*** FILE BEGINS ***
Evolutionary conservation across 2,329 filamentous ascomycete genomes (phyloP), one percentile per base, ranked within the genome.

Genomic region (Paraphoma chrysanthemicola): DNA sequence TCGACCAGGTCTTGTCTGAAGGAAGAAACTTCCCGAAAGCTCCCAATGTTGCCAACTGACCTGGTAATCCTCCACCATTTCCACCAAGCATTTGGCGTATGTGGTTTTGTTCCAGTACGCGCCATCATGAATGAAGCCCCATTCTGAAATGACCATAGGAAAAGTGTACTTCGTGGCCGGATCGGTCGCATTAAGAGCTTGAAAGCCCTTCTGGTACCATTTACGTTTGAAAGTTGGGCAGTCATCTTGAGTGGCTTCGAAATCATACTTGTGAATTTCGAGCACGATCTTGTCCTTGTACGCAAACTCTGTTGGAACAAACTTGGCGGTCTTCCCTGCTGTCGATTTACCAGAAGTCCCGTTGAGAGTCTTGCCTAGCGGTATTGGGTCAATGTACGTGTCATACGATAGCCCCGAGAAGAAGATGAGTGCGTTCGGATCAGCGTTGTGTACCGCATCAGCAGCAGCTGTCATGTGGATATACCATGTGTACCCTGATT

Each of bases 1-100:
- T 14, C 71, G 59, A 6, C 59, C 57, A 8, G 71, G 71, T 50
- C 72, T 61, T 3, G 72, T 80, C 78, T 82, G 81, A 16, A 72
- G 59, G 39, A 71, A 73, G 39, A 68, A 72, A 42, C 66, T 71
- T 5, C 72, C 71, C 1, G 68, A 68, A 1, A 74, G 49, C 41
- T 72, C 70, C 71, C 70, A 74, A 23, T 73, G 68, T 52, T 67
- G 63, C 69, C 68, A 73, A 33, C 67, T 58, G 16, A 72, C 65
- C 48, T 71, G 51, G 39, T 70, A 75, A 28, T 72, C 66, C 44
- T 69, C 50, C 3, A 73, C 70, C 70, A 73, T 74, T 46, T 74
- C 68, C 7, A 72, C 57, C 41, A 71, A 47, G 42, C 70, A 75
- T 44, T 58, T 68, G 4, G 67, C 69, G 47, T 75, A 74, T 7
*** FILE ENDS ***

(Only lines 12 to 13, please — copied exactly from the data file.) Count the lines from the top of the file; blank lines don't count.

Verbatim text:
- C 68, C 7, A 72, C 57, C 41, A 71, A 47, G 42, C 70, A 75
- T 44, T 58, T 68, G 4, G 67, C 69, G 47, T 75, A 74, T 7